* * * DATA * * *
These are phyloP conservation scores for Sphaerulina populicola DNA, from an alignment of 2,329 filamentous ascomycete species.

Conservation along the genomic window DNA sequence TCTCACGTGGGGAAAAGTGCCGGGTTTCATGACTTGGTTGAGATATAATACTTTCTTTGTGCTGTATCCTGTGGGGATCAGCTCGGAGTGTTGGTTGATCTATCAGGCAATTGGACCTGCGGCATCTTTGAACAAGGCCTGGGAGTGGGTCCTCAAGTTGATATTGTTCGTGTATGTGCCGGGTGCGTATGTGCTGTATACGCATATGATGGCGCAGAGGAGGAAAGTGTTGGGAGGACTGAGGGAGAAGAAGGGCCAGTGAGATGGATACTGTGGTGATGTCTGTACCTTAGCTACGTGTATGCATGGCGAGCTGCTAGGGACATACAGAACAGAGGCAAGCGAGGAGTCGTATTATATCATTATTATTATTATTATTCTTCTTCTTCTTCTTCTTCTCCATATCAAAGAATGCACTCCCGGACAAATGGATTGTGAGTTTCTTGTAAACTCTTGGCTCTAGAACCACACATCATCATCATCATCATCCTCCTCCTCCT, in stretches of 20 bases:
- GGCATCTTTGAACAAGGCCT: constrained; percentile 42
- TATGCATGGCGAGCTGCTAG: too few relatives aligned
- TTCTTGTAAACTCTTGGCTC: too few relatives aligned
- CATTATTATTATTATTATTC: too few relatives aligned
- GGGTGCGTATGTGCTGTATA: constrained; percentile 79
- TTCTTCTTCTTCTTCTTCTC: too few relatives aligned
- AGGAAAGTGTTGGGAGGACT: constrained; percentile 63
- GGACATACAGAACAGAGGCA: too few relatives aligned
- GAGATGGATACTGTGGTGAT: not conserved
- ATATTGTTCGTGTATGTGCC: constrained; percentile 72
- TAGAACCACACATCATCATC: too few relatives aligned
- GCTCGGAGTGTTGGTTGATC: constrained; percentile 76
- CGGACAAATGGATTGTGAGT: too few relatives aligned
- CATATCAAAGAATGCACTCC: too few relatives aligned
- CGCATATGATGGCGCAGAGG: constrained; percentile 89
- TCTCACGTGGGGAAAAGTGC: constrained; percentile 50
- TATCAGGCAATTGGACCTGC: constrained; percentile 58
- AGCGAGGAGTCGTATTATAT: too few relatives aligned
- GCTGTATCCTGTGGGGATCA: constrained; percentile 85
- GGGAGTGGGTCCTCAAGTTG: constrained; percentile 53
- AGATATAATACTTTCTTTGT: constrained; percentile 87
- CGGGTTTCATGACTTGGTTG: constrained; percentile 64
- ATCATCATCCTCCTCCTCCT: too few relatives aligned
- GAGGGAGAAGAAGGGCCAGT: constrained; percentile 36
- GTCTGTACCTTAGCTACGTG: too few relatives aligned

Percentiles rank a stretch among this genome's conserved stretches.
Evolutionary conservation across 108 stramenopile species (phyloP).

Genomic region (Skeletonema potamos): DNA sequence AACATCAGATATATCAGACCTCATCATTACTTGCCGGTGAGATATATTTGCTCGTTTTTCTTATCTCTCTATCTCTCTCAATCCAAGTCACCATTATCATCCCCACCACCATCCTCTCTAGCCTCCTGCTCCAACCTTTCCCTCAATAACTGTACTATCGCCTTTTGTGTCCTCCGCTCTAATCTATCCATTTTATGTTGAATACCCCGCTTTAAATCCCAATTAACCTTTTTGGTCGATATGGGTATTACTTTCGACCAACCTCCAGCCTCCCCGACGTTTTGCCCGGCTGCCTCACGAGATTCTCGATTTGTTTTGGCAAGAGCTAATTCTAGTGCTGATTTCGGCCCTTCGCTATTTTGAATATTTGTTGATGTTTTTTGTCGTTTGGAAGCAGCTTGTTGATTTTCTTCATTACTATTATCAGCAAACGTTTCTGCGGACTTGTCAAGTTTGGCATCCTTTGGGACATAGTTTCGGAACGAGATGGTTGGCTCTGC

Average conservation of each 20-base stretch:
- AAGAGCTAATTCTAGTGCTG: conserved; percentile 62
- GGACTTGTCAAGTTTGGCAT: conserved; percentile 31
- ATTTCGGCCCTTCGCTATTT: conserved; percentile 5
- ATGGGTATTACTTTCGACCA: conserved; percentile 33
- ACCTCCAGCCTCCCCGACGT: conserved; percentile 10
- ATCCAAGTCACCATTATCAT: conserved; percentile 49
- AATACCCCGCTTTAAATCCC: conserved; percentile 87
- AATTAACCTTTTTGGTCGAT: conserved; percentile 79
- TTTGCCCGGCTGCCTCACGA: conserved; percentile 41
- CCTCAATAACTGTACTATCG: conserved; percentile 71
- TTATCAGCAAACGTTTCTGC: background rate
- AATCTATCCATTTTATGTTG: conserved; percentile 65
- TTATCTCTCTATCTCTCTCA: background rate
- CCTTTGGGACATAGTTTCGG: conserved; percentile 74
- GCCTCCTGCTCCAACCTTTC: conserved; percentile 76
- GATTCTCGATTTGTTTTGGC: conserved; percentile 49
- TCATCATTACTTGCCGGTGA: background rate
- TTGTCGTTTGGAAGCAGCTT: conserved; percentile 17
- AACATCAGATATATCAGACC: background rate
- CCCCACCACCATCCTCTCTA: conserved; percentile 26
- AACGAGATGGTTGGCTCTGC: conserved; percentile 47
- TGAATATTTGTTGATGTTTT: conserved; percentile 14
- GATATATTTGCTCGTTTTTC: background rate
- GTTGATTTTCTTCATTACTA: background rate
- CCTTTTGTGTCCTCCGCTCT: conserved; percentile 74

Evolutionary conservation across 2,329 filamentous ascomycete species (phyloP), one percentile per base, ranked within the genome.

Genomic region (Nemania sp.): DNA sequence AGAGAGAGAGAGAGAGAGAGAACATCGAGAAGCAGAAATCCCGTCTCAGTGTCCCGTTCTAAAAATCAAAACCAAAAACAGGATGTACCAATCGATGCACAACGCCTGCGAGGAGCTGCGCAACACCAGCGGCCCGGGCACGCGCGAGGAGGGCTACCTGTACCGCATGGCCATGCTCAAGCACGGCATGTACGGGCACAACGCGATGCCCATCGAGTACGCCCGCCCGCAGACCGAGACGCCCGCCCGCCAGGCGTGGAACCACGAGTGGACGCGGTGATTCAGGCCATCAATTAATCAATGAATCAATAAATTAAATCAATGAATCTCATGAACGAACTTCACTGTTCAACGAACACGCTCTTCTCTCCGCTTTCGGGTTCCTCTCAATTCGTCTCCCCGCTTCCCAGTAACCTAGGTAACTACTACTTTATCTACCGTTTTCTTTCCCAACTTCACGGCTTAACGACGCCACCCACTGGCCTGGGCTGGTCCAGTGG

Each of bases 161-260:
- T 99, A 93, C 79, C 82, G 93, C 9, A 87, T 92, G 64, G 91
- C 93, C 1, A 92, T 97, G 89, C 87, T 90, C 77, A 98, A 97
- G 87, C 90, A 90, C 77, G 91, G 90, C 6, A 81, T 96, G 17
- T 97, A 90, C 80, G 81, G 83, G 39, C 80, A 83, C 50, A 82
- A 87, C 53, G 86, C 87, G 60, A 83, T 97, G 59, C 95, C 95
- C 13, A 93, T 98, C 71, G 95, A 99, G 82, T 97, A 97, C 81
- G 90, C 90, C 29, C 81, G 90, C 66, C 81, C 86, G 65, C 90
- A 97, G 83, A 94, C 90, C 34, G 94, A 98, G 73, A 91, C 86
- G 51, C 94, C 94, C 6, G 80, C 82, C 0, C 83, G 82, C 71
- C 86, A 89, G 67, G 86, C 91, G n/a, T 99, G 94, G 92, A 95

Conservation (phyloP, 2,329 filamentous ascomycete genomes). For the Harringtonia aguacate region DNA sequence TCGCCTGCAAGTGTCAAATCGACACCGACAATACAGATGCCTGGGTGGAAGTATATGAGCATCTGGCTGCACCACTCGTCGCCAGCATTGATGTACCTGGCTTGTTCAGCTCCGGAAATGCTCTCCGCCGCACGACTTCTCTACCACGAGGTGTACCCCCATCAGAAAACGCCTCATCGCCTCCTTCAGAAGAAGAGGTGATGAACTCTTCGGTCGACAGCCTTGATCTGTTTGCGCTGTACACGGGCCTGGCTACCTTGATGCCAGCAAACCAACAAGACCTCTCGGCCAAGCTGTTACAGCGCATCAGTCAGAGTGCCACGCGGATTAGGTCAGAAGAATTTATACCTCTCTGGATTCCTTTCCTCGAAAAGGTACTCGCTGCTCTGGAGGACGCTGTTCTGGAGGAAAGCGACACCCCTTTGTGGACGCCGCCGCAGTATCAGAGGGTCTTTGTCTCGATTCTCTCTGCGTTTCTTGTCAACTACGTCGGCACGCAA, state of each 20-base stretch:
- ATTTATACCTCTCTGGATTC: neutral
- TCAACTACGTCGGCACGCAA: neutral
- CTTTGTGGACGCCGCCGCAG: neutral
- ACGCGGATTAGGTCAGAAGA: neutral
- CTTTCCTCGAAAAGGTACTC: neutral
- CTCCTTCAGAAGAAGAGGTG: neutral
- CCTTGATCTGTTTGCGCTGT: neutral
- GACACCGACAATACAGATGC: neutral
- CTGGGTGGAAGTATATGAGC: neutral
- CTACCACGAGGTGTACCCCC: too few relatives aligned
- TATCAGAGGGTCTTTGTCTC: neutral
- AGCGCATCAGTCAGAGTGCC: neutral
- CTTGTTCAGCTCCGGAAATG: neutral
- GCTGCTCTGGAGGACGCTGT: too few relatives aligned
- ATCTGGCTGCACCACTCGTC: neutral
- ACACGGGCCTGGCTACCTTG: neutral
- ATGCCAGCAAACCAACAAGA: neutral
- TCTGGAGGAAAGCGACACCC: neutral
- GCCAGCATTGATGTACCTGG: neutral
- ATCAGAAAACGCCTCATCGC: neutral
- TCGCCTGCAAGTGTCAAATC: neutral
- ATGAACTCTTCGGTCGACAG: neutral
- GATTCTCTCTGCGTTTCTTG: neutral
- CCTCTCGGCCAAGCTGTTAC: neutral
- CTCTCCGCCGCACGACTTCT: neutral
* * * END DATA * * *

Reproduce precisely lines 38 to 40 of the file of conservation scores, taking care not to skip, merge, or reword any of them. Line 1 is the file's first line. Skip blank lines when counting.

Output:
- AATACCCCGCTTTAAATCCC: conserved; percentile 87
- AATTAACCTTTTTGGTCGAT: conserved; percentile 79
- TTTGCCCGGCTGCCTCACGA: conserved; percentile 41